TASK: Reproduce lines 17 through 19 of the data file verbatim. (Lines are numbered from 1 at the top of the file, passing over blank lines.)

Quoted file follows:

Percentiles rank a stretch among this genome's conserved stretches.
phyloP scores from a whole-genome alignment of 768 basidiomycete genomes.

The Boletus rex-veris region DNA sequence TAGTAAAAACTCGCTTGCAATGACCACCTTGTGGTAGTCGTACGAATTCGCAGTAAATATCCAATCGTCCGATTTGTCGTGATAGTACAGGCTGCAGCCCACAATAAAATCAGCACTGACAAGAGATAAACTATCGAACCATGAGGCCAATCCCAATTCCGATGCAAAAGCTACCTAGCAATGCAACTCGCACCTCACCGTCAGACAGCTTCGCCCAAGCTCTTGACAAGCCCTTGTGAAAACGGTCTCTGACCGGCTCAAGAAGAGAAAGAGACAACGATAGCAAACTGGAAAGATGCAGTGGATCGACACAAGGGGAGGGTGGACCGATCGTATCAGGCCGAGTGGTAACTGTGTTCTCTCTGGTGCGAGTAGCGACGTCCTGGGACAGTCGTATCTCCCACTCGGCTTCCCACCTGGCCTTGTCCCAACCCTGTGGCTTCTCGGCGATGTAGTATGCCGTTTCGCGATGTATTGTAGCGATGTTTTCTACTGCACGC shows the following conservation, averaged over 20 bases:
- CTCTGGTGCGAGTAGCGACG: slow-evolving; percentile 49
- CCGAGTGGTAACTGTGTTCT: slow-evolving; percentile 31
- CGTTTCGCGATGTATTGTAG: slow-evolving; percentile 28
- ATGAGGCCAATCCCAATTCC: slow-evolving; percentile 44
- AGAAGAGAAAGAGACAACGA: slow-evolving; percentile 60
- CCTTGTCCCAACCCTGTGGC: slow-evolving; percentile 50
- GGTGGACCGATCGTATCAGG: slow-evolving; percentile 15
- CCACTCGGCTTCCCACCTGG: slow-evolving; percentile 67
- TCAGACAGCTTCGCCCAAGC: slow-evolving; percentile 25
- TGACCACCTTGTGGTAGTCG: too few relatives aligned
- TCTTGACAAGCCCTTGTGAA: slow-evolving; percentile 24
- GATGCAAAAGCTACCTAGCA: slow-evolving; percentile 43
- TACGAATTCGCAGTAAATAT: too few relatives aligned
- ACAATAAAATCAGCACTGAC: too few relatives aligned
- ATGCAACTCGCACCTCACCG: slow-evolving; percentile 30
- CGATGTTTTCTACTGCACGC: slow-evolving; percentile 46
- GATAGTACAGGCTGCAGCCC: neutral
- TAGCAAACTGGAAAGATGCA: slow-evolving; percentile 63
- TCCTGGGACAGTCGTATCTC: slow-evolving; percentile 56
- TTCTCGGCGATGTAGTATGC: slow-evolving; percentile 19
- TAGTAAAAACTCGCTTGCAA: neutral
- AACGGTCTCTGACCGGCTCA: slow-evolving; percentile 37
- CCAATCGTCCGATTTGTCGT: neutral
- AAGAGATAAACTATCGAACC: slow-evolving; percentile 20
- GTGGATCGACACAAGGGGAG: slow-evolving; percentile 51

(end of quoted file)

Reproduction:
- ACAATAAAATCAGCACTGAC: too few relatives aligned
- ATGCAACTCGCACCTCACCG: slow-evolving; percentile 30
- CGATGTTTTCTACTGCACGC: slow-evolving; percentile 46